Because of his insistence on a strict textual analysis of Constitutional issues, as opposed to the process-oriented jurisprudence of many of his colleagues, it is difficult to characterize Black as a liberal or a conservative as those terms are generally understood in the current political discourse of the United States. On the one hand, his literal reading of the Bill of Rights and his theory of incorporation often translated into support for strengthening civil rights and civil liberties. On the other hand, Black consistently opposed the doctrine of substantive due process and believed that there was no constitutionally-protected right to privacy.

    Black had, in the twenties, been a member of the Ku Klux Klan. When this was discovered by the press after his placement on the Court, there was grave concern about Black in the press. Black explained his brief stint in the Klan and “quickly established a record sympathetic to African Americans and the civil rights movement. Chambers v. Florida (1940), where he ruled in favor of African American defendants put most of those concerns to rest.”

    “During his early years on the Supreme Court, Black helped reverse several earlier court decisions taking a narrow interpretation of federal power.” Translation: “Big Government Good”.

    On Communism:

    in American Communications Association v. Douds (1950), the Court upheld a law that required labor union officials to forswear membership in the Communist Party. Black dissented, claiming that the law violated the First Amendment’s free speech clause. Similarly, in Dennis v. United States, 341 U.S. 494 (1951), the Court upheld the Smith Act, which made it a crime to “advocate, abet, advise, or teach the duty, necessity, desirability, or propriety of overthrowing the Government of the United States.” The law was often used to prosecute individuals for joining the Communist Party. Black again dissented…

    He may not have loved Communists but, by golly, he wasn’t going to allow the government to put them down.

    Black wrote Engel v. Vitale, “declar[ing] state-sanctioned prayer in public schools unconstitutional.”

    Like all human beings, Black was complex. He opposed the concept of a “living Constitution” and refused to find a constitutionally protected right of privacy emanating from penumbras, dissenting in Griswold and he took a textualist approach to interpreting the Constitution. Yet, “Black was often regarded as a member of the liberal wing of the Court, together with Warren, Douglas, William Brennan, and Arthur Goldberg.”

    Black refused to join his bretheren in an attempt to abolish the death penalty.

    On the other hand, “Black consistently voted with the majority in these decisions” which vastly expanded the Federal Government’s reach via the commerce clause. Translation: “A Meddling Federal Government is a Good Federal Government”.

    One of the most notable aspects of Justice Black’s jurisprudence was the view that the entirety of the federal Bill of Rights was applicable to the states. Originally, the Bill of Rights was binding only upon the federal government, as the Supreme Court ruled in Barron v. Baltimore (1833). According to Black, the Fourteenth Amendment, ratified in 1868, “incorporated” the Bill of Rights, or made it binding upon the states as well. In particular, he pointed to the Privileges or Immunities Clause, “No State shall make or enforce any law which shall abridge the privileges or immunities of citizens of the United States.” He proposed that the term “privileges or immunities” encompassed the rights mentioned in the first eight amendments to the Constitution.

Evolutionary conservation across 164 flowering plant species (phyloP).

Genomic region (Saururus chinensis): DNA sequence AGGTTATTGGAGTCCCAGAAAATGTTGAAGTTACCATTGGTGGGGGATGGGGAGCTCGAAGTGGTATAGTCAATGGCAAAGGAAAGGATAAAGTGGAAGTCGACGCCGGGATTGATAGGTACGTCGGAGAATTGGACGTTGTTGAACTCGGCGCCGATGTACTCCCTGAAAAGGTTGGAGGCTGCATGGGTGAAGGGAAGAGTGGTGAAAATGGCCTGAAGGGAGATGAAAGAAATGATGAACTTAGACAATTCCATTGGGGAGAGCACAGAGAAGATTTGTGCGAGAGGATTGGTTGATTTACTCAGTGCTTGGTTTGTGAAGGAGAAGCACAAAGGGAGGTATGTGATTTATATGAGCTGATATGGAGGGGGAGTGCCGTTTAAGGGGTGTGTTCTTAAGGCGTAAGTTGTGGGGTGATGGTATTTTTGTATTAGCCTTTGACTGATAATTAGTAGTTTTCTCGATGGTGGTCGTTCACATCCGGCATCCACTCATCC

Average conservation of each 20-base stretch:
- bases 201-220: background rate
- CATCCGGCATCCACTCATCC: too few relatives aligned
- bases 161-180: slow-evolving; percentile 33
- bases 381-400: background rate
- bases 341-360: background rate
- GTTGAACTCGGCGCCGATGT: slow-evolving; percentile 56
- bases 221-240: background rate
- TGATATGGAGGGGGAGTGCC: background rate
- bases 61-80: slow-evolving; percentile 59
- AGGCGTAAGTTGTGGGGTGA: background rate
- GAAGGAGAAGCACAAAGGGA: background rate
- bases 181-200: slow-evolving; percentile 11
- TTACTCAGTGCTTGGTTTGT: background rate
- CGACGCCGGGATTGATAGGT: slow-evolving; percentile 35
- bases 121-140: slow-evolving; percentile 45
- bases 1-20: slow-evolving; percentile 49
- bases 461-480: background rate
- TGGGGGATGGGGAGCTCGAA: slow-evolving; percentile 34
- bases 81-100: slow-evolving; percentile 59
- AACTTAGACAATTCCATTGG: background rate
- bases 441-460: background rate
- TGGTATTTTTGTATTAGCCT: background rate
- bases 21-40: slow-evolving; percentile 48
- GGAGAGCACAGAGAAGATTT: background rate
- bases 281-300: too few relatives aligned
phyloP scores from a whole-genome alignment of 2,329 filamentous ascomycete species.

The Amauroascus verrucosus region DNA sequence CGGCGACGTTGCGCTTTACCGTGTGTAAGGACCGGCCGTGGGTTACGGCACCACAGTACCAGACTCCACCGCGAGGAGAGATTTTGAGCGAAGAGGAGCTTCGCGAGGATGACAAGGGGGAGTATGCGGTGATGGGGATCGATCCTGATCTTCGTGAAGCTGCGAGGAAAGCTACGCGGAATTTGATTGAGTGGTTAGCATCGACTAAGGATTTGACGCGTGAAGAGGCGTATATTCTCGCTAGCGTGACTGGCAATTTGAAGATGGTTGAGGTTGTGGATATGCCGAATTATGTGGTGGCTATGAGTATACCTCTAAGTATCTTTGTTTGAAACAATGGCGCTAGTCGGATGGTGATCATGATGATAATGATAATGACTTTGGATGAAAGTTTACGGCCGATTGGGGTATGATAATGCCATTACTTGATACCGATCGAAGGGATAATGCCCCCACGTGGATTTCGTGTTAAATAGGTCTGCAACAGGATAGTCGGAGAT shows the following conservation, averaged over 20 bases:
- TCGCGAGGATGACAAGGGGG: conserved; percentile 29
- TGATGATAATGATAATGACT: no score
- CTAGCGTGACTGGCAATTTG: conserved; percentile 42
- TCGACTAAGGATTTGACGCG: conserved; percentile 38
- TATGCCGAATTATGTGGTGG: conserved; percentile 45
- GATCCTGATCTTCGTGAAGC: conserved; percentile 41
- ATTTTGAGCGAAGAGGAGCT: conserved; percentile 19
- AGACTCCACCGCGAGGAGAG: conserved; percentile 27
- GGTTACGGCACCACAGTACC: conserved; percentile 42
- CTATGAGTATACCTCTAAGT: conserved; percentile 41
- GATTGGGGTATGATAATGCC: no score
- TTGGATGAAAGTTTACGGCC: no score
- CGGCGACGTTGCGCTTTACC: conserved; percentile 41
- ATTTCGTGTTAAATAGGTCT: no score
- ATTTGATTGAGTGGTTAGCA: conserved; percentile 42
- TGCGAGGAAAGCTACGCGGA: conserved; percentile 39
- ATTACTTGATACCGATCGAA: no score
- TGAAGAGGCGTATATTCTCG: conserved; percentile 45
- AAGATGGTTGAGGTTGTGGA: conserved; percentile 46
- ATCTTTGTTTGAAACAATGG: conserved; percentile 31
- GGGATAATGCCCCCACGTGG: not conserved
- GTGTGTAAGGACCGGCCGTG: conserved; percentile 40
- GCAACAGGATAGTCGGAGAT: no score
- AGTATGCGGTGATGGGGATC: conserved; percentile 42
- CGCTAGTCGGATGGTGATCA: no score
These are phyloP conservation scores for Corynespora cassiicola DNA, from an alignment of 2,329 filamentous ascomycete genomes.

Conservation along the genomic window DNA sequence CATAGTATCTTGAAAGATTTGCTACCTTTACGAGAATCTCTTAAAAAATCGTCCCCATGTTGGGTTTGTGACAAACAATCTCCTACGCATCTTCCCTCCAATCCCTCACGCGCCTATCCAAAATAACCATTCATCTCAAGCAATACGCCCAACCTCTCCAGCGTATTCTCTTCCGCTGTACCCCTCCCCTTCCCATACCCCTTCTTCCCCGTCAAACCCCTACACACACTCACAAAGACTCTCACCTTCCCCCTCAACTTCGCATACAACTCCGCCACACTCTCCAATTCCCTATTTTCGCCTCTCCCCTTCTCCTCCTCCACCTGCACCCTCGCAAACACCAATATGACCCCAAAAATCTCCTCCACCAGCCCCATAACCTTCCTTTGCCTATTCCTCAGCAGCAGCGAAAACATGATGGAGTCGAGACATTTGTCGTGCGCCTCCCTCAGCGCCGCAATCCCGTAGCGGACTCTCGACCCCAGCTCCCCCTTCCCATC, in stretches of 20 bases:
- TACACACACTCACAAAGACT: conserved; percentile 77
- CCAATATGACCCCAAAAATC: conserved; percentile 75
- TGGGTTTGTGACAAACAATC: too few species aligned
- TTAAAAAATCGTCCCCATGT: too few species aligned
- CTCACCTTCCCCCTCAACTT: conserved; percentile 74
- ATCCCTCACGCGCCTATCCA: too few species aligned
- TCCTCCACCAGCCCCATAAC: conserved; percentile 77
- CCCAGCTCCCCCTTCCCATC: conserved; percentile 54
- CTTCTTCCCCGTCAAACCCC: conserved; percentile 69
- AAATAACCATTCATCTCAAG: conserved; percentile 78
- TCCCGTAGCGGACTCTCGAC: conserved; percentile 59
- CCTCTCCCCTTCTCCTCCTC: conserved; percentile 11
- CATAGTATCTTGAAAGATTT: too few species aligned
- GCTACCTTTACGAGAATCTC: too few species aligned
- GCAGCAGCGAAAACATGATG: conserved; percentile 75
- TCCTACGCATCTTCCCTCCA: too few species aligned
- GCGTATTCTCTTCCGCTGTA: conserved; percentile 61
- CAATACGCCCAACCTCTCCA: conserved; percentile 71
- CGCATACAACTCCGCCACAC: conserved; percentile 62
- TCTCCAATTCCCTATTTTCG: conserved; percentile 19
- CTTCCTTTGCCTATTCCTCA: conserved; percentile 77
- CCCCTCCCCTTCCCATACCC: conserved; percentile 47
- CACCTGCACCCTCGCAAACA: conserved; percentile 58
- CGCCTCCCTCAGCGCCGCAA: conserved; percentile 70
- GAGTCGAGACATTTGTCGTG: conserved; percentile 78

This is a very Liberal position. Yet today, not all of the BoR has been incorporated via the 14th amendment against the states.

    On the other hand:

    Justice Black was well-known for his rejection of the doctrine of substantive due process. Most Supreme Court Justices accepted the view that the due process clause encompassed not only procedural guarantees, but also “fundamental fairness” and fundamental rights. Thus, it was argued that due process included a “procedural” component as well as a “substantive component.”

    Black, however, believed that this interpretation of the due process clause was unjustifiably broad. In his dissent to Griswold, he charged that the doctrine of substantive due process “takes away from Congress and States the power to make laws based on their own judgment of fairness and wisdom, and transfers that power to this Court for ultimate determination.”[8] Instead, Black advocated a much narrower interpretation of the clause. In his dissent to In re Winship, he analyzed the history of the term “due process of law”, and concluded: “For me, the only correct meaning of that phrase is that our Government must proceed according to the ‘law of the land’—that is, according to written constitutional and statutory provisions as interpreted by court decisions.”[17]

    None of Black’s colleagues shared this interpretation of the due process clause. Harlan in particular was highly critical of it, indicating his “continued bafflement at my Brother Black’s insistence that due process … does not embody a concept of fundamental fairness” in his Winship concurrence.[18] Since Black’s death the Court has continued to apply the doctrine of substantive due process (most notably in Roe v. Wade, which proclaimed that abortion was a constitutionally protected right), and on the present Court, only Justices Antonin Scalia and Clarence Thomas are on record as explicitly and categorically rejecting it, as did Black.

    Conclusion: Although relying upon textualism and historical intent as his guides to Constitutional interpretation and opposing the concept of a “living Constitution”, most of his rulings came down in favor of Liberal outcomes in most of the issues that Liberals’ favor.